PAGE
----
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Lancaster's African armyworm project in the news

A research project funded by the BBSRC and the Department for International Development features on a major new website on Food Security produced by the BBSRC.

The £700K research project led by Dr Ken Wilson from the Lancaster Environment Centre is exploring the potential for using a virus as a novel biological control agent against an infamous crop pest, the African armyworm, an inch-long caterpillar that eats staple crops such as maize, wheat, sorghum and millet, as well as pasture grasses.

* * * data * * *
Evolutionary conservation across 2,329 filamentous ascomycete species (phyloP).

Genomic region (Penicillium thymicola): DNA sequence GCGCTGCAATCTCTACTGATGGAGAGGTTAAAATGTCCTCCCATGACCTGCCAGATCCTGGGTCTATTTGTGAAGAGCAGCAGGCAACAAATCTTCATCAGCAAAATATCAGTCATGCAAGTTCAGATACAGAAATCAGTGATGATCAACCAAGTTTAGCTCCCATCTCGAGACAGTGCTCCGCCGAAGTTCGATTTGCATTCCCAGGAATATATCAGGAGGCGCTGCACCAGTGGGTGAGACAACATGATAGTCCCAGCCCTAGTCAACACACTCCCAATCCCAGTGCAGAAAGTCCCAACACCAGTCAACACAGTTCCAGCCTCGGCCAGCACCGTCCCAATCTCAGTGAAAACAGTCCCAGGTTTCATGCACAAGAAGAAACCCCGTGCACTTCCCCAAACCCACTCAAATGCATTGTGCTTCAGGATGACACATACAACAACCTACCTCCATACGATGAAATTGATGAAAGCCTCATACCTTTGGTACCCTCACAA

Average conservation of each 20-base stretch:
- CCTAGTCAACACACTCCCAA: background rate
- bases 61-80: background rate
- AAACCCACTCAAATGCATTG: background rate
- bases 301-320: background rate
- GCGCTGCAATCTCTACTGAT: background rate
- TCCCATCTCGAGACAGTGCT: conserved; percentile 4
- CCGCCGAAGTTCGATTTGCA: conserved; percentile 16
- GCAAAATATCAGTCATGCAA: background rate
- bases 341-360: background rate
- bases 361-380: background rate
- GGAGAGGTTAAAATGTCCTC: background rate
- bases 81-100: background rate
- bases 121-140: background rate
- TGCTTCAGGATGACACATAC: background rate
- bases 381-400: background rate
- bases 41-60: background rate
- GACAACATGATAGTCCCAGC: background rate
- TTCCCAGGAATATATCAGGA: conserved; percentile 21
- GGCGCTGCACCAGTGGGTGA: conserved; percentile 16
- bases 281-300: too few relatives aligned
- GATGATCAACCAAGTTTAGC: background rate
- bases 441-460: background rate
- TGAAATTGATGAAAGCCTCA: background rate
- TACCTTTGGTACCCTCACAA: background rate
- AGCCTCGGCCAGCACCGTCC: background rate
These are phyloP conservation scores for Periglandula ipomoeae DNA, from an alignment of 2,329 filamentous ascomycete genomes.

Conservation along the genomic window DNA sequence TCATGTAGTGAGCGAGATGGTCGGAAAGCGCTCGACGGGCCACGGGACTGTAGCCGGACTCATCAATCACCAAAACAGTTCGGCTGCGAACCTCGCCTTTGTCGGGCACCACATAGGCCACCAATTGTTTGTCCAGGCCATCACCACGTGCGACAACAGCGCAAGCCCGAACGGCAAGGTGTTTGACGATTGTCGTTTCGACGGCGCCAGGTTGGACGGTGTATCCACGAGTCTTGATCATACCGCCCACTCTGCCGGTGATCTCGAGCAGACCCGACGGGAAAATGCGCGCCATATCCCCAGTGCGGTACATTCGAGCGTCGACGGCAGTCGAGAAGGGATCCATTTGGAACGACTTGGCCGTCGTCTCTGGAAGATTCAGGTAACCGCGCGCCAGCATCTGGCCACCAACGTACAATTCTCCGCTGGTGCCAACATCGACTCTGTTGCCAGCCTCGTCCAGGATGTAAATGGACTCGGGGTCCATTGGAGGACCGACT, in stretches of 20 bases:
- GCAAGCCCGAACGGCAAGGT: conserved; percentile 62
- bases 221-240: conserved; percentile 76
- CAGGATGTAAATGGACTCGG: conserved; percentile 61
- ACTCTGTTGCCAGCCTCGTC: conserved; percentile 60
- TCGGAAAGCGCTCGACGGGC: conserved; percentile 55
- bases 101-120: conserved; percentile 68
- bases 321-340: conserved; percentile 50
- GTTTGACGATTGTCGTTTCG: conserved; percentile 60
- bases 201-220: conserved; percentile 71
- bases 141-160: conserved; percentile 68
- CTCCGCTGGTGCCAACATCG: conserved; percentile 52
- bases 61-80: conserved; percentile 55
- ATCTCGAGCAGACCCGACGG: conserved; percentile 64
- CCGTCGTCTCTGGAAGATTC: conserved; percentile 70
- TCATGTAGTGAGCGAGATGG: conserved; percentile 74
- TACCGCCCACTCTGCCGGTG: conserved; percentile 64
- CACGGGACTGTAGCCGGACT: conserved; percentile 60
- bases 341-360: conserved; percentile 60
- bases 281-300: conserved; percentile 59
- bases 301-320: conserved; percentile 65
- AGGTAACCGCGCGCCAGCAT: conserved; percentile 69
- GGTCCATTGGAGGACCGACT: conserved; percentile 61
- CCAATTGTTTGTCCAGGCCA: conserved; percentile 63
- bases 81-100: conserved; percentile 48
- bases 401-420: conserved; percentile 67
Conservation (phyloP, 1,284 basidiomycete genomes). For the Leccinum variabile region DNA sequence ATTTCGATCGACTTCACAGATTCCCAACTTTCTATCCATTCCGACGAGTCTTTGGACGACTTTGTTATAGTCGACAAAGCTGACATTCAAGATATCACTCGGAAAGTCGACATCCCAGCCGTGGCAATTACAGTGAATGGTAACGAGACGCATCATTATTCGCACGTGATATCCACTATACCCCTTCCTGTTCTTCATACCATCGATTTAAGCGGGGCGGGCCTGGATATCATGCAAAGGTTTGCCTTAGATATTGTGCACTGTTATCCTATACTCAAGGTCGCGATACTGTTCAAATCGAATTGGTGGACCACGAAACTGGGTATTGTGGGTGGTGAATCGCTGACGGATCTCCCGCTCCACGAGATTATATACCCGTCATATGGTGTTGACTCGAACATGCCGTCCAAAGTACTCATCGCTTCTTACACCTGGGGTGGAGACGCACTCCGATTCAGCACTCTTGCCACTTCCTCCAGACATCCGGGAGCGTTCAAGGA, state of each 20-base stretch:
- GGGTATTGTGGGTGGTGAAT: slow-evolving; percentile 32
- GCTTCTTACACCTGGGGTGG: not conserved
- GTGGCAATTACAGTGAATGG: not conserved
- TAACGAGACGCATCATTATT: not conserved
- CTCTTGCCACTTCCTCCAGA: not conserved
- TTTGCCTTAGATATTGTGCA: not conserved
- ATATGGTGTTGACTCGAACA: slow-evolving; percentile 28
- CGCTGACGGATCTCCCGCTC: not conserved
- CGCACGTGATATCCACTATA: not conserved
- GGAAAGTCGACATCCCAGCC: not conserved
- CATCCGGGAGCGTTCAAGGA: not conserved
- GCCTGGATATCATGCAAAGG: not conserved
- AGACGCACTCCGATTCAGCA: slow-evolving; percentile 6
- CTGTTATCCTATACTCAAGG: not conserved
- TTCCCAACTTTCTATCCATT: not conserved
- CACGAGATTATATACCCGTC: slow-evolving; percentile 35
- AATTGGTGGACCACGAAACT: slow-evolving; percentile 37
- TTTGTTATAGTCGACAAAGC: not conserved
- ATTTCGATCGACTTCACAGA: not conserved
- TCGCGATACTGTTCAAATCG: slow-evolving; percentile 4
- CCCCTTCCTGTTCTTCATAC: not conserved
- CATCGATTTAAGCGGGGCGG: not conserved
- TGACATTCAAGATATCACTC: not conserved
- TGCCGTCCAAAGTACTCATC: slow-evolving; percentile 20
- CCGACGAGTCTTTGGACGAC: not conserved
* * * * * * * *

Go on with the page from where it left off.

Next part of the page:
An update on the progress of the research features on the Research In Action section of the new website. Dr Wilson and his research also recently featured on the news pages of the science magazine Nature.

There has been more success for the African armyworm project - it has just been announced that the research consortium has secured additional new funding from DFID's Research Into Use programme, worth around half a million pounds.

The new project, led by CABI Africa and involving partners in Tanzania, University of Greenwich and Lancaster University, aims to develop safe and affordable armyworm control for resource-poor farmers in East Africa. For further information on armyworms and their biological control visit:

Tue 19 January 2010